Michigan has the fourth largest population of Hmong Americans in the United States. Join author and oral historian Martha Aladjem Bloomfield to learn about the history of the Hmong people, their flight to America following the Vietnam War and how they have made their new homes in Michigan.
One-Room School Houses of Eaton County
Tuesday, March 13, 6 p.m.
Learn about the Eaton County One-Room School Houses featured in the Eaton County Historical Commission’s new book, Rural Schools of Eaton County, MI. Led by Jan Sedore and Joe Ann Nehmer, a group of dedicated volunteers painstakingly scoured the corners of the county to find information about the current status of the buildings to early photos and student rolls. From attics to libraries and basements to barns they have scanned, copied and saved information that may have otherwise been lost.
Tuesday, January 9, 6 p.m.
Wally Jung will present a history of popular music from the 1940’s thru the present, as illustrated in picture postcards. The program follows how radio and television shaped music into a major cultural force in the 1950’s and 60’s. Presented in partnership with the Delta Township Historical Society.
The earliest travelers to the region had to deal with tough travel conditions taking rarely traveled paths, Indian trails or even blazing trails of their own through the dense forests and swamps. One of the most famous obstacle in Eaton County was that of Old Maid Swamp, which stretched for miles across Benton, Windsor, Oneida and Delta Townships. Described by the Lansing State Journal as “a dense swamp of small growth timber, underbrush, water and blacksnakes, mosquitoes and malaria covering thousands of acres and man miles in extent. At that time [1860’s] the swamp was looked upon as not only entirely worthless, but as a menace for the future of all the surrounding country.
The early settlers only had a handful of possible routes to reach Delta Township, so most early travelers would have to combat this “desolate locality”. Some, like the second family of settlers to Delta Township, Mr. Elihu Lewis and his family, became lost for several days. Before finding their way from the swamp, Lewis’ son-in-law, Mr. Billings, had to leave their party to make two separate trips to find assistance before finally happening upon the Ingersolls. Others described their trip through the swamp as a “very lonely affair and the horrors of the place were about equally divided in his imagination in fear between blacksnakes, wolves and his companion (3).”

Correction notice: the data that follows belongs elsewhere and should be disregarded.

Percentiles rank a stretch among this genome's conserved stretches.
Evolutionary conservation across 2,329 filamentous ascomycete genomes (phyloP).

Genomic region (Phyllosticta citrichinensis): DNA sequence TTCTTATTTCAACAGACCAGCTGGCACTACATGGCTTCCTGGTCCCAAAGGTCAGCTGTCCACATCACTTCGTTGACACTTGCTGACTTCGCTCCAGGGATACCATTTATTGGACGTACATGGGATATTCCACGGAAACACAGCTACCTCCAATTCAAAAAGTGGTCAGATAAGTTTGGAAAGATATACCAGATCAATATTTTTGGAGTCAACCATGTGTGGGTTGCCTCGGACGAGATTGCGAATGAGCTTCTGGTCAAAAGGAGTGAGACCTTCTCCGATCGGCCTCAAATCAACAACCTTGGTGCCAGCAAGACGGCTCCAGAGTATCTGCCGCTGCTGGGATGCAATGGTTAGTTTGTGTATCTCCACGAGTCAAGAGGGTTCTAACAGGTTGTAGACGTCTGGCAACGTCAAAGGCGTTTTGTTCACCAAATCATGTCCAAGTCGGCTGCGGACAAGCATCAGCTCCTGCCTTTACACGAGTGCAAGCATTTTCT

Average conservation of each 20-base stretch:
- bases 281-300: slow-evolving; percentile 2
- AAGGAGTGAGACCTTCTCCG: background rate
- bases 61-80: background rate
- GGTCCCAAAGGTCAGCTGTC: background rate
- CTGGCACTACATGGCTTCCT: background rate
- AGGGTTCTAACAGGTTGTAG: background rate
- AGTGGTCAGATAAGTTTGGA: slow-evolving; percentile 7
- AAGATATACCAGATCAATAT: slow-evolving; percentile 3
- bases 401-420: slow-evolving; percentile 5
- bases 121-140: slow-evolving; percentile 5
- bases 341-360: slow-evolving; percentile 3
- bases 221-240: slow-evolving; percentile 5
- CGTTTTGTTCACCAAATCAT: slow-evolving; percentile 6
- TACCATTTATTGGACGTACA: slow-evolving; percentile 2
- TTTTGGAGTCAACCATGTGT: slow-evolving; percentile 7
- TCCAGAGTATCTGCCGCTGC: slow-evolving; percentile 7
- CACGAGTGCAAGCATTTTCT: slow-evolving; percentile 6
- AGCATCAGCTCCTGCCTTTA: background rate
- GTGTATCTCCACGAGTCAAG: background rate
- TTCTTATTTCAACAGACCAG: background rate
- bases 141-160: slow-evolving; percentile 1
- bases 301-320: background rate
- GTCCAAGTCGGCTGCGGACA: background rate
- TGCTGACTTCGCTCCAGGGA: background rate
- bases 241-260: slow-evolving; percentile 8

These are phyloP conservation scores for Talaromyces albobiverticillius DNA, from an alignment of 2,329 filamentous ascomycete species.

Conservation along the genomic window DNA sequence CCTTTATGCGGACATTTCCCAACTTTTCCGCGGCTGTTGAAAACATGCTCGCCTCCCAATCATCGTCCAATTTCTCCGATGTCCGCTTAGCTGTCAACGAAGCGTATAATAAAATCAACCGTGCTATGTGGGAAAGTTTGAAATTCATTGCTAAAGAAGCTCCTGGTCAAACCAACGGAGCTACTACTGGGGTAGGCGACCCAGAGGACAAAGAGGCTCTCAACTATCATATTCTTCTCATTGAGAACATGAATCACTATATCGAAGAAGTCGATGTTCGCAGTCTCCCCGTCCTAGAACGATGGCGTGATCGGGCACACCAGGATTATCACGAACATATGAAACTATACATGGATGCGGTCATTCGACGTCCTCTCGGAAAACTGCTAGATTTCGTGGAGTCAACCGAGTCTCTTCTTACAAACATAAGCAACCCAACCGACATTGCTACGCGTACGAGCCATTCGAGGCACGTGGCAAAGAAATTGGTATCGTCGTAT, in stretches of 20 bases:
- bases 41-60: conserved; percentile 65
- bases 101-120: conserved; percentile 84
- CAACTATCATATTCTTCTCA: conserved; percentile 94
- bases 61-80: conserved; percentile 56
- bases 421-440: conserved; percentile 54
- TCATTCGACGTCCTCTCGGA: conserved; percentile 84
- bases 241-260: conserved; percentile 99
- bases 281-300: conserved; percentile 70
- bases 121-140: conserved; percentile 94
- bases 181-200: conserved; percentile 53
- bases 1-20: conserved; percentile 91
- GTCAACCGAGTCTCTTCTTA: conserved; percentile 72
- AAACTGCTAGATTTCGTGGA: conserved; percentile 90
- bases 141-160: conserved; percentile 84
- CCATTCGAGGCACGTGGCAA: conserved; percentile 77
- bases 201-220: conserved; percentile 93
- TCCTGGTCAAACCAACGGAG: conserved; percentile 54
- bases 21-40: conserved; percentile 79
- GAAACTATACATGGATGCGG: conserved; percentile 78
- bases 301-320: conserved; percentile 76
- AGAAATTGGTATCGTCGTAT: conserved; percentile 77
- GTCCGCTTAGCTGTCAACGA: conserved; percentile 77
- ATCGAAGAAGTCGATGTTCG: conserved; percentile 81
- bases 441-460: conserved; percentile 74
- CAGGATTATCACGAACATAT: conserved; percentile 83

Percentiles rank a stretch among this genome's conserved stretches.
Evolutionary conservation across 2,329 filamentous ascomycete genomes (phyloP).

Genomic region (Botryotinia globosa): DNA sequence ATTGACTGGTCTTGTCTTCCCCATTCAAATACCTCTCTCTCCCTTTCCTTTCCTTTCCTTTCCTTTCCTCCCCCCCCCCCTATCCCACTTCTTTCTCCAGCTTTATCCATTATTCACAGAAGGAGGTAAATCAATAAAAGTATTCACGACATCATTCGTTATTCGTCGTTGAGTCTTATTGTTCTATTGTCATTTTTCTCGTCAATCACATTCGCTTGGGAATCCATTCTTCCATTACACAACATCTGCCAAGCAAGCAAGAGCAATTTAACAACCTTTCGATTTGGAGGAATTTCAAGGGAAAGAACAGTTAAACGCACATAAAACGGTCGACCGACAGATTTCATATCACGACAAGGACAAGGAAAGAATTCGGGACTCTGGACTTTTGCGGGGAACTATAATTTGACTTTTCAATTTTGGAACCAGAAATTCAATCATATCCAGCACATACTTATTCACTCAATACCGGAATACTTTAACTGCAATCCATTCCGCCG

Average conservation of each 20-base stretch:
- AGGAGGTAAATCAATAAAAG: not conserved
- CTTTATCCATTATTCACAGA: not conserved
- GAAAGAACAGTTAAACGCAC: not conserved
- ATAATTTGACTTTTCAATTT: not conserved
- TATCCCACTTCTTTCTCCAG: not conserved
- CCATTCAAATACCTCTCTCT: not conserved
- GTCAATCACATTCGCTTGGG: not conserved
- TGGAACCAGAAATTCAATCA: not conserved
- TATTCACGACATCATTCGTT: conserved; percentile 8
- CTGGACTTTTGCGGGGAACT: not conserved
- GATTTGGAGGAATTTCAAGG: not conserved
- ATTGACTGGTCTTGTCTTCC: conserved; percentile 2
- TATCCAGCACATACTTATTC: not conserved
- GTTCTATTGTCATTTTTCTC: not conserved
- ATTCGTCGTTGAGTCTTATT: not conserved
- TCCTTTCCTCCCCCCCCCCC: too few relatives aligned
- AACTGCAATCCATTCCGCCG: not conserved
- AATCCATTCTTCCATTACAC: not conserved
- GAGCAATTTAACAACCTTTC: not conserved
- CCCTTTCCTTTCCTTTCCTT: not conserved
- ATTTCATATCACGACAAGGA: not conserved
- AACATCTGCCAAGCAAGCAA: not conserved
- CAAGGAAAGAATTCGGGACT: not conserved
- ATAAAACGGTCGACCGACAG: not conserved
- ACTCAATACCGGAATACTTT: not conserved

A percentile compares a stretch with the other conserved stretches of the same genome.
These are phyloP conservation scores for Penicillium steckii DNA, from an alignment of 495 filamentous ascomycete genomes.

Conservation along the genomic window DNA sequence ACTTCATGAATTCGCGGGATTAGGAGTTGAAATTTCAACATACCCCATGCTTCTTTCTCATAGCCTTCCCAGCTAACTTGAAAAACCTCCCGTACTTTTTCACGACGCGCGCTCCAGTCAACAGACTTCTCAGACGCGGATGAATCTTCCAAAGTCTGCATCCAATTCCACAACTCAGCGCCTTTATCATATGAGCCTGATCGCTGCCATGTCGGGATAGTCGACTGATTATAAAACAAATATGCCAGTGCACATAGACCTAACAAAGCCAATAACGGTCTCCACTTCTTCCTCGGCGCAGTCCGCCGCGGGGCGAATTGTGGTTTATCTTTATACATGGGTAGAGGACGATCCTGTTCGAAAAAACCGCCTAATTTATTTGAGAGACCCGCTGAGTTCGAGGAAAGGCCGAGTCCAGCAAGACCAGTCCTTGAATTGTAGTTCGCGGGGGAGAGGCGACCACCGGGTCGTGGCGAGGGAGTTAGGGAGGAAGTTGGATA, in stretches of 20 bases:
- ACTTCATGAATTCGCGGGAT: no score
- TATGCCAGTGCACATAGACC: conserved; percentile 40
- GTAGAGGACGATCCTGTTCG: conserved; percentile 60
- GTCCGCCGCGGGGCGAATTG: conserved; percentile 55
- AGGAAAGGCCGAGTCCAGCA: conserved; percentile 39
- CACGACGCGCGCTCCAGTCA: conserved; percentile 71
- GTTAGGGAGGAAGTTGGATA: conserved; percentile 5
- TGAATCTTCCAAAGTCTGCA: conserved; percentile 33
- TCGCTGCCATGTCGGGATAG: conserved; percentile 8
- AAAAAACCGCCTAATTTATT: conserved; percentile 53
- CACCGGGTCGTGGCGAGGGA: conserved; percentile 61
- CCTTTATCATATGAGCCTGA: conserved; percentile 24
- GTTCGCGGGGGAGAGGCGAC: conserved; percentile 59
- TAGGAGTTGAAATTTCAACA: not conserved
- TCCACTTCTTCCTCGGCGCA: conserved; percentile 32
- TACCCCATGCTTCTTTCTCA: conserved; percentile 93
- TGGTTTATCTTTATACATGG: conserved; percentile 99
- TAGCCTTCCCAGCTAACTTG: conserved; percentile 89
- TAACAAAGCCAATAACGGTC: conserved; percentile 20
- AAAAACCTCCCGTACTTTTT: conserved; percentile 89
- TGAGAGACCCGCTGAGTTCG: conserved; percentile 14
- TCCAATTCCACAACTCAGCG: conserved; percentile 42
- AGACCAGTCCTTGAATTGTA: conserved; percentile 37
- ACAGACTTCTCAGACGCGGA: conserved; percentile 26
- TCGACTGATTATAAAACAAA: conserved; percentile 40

The Old Maid Swamp “received its name from the fact that an eastern woman, who had saved some money, sent it west for investment in Eaton county land and the location made by her agent was in the density of a large tamarack swamp (4).” Another report claimed the land was purchased when “two unmarried women in the East were persuaded by sharks to invest “unsight unseen” in some of this desolateness. Then everyone laughed at their investment now the property is among the most valuable between West Windsor and Potterville (2).”
The process of draining the swamp may have begun as early as the 1860’s with the main drainage occurring through the Thornapple and Old Maid Drain. Progress was slow and a major portion of the swamp still remained well into the 1950’s, but once drained and cleared the swamp which proved so formidable to early travelers was transformed into some of the richest farm land in the county. According to a U.S. Soil Survey conducted in 1923 the swamp was made up of large patches of Carlisle Muck. This particular soil “is the most important type of organic soil in Eaton County both in extent an in agricultural worth. It is estimated that about 70 per cent of the organic soils of the county are included in this type (5).” By 1923 portions of the swamp had been cleared and about 50-60% of the swamp was being used for farm land with “the principal crops are mint onions and cabbage with some carrots turnips celery cauliflower sugar beets and potatoes (5).”
While travel through the swamp was always difficult small improvements began to be implemented in the 1860’s when a two mile road was built through the swamp. Although, it was only “made of logs and was called a “corduroy” road. It was not covered with dirt for several years, but served, after a fashion, as a very slow going highway. (3)” By 1912, a proper macadamized road had been laid running down what is now Lansing Road from Lansing to Charlotte and made for much easier travel, especially for the relatively new automobiles that were adventuring through the countryside (2).
- History of Ingham and Eaton Counties by Samuel w. Durant (p.538), https://books.google.com/books?id=vks6AQAAMAAJ&dq=old%20maid%20swamp%20eaton%20county&pg=PA538#v=onepage&q=old%20maid%20swamp%20eaton%20county&f=false
- Horeless Age, Volume 30 (p. 270), https://books.google.com/books?id=UzMfAQAAMAAJ&dq=old%20maid%20swamp%20eaton%20county&pg=PA270#v=onepage&q=old%20maid%20swamp%20eaton%20county&f=false
- Lansing State Journal, 16 Dec 1913, Tue, Page 2
- Lansing State Journal, 17 Feb 1948, Tue, Page 6
- Soil survey By United States. Bureau of Soils, United States. Bureau of Plant Industry, United States. Bureau of Plant Industry, Soils, and Agricultural Engineering, United States. Soil Conservation Service, United States. Natural Resources Conservation Service (p. 34, 36-37), https://books.google.com/books?id=9NzwAAAAMAAJ&dq=old%20maid%20swamp%20eaton%20county&pg=PA36#v=onepage&q=old%20maid%20swamp%20eaton%20county&f=false
Join retired Eaton County sergeant turned true-crime author for the story of the 1955 double murder of a Stockbridge couple and search for the killer.
Tuesday, September 19